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White Hill House

This replacement house sits along a ridge within the Surrey Hills, so commands distant and wonderful south-facing views.
The 10.6 Ha site sits within the The Green Belt, an Area of Great Landscape Value (AGLV) and an Area of Outstanding Natural Beauty (AONB). Much of the site has a suburban landscape, but it is surrounded by small woodland and open pastures surround the site.
The brief was to create a large house of some 830M2 that would not feel overbearing for its two occupants, so we split the house into three distinct elements and linked these with a largely glazed circulation spine.
Two small courts separate three distinct volumes that form the house; the first greets the visitor and is planted as garden, the second is a place for outdoor living off the dining space. The theme of courts continues with the entrance court and the walled garden.

The house is formed in an earthy facing brick, with reconstituted stone forming a colonnade that shades the main living spaces as well as ‘containing’ the two small courts – it also wraps the houses as a lintel. Iroko timber panels and screens supplement the fenestration. This limited material palette lends the house a sense of permanence, a timeless quality.

Internally, the same limited palette prevails with structure exposed where possible. The circulation spine links the guest wing, past the entrance garden court, the main house accommodation, the outdoor dining court to the leisure pavilion and finally to the walled garden.

The central element is their ‘home’, providing all living spaces at ground level and a master bedroom suite with outdoor terrace at first floor. To the west lies a large existing, but derelict walled garden, so this is rebuilt and a single-storey pavilion is tucked into one corner containing a swimming pool and gym. To the east, and lying at right angles to the body of the house, lies a ‘guest’ wing, containing bedrooms at first floor, above service rooms and a garage at ground.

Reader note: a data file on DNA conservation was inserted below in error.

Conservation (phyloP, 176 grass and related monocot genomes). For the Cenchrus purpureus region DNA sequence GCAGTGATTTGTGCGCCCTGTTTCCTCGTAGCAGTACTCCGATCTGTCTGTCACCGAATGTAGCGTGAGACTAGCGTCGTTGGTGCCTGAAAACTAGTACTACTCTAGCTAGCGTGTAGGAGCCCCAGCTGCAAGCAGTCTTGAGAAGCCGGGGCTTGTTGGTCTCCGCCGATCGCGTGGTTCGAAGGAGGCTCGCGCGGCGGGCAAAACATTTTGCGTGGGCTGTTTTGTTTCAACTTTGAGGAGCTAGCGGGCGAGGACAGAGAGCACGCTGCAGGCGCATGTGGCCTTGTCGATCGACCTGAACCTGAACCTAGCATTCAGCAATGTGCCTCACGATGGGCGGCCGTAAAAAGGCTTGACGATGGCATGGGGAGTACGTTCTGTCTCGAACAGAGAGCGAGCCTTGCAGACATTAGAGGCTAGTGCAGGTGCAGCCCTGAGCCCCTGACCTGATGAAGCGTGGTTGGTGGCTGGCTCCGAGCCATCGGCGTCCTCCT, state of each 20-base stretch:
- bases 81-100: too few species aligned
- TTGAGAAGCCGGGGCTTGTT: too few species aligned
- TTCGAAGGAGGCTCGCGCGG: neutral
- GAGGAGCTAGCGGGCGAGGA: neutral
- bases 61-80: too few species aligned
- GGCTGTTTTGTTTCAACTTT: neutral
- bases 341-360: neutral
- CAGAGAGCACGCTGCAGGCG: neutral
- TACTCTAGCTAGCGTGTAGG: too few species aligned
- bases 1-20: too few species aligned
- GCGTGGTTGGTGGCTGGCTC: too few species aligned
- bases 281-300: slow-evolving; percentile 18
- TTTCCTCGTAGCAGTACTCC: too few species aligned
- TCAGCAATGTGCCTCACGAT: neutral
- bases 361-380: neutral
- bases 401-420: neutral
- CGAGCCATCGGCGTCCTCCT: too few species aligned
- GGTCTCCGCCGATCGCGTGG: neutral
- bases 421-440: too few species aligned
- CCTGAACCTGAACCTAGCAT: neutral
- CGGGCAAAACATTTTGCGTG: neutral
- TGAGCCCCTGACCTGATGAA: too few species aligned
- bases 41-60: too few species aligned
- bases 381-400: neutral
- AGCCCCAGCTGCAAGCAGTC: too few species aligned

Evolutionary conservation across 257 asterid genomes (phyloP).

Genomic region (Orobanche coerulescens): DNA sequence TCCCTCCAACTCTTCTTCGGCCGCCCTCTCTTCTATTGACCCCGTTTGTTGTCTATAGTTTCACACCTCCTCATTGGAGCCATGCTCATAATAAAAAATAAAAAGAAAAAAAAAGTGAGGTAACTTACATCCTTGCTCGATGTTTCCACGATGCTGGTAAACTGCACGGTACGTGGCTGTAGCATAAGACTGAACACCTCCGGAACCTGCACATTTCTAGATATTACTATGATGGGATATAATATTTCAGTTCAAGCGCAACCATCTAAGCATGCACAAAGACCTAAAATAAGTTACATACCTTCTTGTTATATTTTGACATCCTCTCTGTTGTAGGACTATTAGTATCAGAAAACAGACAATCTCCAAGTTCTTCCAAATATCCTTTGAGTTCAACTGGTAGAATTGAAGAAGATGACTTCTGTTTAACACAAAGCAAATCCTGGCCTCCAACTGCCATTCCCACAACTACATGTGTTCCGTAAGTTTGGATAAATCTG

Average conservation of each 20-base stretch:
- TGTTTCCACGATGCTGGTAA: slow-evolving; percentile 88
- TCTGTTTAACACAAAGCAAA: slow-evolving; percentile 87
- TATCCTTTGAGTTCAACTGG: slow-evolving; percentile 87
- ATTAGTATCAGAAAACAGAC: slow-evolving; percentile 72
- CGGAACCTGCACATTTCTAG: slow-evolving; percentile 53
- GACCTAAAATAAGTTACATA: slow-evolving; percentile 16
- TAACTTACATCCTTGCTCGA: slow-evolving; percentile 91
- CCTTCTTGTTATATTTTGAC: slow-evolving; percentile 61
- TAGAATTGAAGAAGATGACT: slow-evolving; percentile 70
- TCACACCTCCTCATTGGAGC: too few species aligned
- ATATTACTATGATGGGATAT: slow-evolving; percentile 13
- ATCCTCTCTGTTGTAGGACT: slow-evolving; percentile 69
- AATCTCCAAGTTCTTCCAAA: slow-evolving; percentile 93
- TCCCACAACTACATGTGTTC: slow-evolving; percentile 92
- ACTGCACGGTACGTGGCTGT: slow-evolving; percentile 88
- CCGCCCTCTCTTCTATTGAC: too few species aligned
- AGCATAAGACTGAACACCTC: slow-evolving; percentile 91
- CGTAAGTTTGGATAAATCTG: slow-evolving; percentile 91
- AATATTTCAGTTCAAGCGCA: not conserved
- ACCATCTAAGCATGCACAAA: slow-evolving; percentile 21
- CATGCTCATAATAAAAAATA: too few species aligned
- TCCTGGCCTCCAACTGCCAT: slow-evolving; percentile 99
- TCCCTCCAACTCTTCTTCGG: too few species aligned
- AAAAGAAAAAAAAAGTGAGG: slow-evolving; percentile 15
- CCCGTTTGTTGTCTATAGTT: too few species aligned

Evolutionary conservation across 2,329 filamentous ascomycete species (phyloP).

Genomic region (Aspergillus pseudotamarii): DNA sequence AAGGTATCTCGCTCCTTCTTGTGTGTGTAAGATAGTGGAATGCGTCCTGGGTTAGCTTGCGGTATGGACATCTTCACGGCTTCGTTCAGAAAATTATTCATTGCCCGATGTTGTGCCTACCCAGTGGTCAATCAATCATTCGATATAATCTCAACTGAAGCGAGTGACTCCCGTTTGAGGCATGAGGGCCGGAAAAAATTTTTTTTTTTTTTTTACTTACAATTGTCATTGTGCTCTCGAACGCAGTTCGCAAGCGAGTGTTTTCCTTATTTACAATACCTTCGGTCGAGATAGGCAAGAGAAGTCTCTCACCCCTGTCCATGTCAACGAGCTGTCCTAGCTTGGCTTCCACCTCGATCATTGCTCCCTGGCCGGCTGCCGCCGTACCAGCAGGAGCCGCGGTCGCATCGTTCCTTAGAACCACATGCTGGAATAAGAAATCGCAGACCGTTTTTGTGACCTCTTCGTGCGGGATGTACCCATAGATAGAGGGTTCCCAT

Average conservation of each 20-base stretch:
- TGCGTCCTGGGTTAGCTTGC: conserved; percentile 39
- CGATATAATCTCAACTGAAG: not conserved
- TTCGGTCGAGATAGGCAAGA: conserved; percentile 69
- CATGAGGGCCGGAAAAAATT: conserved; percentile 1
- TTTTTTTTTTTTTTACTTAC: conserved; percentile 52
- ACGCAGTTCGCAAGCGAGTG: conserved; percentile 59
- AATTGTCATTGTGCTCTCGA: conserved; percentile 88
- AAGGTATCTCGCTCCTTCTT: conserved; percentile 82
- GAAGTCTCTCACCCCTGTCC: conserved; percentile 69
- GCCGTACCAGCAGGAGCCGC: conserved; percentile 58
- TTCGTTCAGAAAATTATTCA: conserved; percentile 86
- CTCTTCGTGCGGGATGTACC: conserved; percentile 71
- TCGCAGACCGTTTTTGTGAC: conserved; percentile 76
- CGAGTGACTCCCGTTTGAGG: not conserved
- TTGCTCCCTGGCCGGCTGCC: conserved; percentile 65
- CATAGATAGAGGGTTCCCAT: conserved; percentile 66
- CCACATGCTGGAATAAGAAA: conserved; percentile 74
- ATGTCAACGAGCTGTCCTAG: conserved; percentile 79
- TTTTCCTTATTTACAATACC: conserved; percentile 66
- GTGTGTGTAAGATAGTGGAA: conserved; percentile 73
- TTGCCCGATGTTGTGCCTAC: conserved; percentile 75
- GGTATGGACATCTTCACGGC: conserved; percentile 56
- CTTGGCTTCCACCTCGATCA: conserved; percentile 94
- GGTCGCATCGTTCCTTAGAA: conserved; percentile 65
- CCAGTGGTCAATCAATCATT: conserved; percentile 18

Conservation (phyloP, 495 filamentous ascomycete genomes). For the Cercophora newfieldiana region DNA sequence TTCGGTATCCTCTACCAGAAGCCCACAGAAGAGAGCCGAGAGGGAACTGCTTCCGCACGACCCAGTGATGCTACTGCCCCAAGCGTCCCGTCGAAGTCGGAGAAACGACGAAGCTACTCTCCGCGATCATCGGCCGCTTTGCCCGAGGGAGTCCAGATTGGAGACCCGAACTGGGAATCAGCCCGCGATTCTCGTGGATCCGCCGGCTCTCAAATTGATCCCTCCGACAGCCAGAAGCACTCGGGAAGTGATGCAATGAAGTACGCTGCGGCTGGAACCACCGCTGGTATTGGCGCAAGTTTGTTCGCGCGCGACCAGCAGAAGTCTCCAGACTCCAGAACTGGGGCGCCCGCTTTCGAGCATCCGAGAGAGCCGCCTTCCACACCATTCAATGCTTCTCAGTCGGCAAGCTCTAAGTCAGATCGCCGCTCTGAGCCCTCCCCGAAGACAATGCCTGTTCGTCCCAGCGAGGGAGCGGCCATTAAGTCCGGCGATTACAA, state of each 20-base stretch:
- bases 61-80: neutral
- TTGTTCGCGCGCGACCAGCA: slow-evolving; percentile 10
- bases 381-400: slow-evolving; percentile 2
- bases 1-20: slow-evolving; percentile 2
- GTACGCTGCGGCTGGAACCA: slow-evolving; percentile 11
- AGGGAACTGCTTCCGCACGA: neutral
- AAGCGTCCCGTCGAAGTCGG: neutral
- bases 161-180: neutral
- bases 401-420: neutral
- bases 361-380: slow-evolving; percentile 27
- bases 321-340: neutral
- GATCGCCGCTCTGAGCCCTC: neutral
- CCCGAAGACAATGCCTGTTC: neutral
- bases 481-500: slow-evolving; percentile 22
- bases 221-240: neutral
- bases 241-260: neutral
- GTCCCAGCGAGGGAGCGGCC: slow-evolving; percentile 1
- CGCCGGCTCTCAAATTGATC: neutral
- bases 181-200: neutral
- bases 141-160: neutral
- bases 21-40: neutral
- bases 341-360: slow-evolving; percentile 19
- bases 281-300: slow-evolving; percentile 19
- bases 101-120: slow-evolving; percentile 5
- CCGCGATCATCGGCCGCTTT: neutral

Part of the success of the design will be how the house interacts with the large site so we worked with Charlotte Rathbone (of the Rathbone Partnership Landscape Practice) to provide a landscape that would heal the suburban past of the site. The wider site is to be ‘re-wilded’ with wildflower meadows and the exiting woodland will be managed and extended with new tree planting. As the landscape approaches the house, it becomes a little more tamed. On the winding approach track, a large new lake is formed to reflect the sky, and arrival is into a Bredon gravel courtyard (in the English Country House tradition), framed by the three wings of the house and a low hedge. The sheltered walled garden becomes a resource for growing fruit, as well as relaxing in the sun.

The house is to be powered by a ground source heat pump, powered by a rooftop photovoltaic array and provision for battery storage is allowed for – the pool will run on an air source heat pump.

Client Confidential
Status Construction
Contract value £Confidential
GIA m2 830 m2
Planning consultant Planit Consulting
Structural engineer Momentum
Landscape architect Rathbone Partnership
Ecology Darwin Ecology
M&E consultant Mesh Energy / Lambert & Macfarlane
Contractor RW Armstrong & Sons
Project manager RW Armstrong & Sons
Quantity surveyor APS Associates
Arboriculturalist Jonathan Fulcher
Project Team Chris Gray, Phil Emmett, Pete Humphry
Photography © Nu.ma
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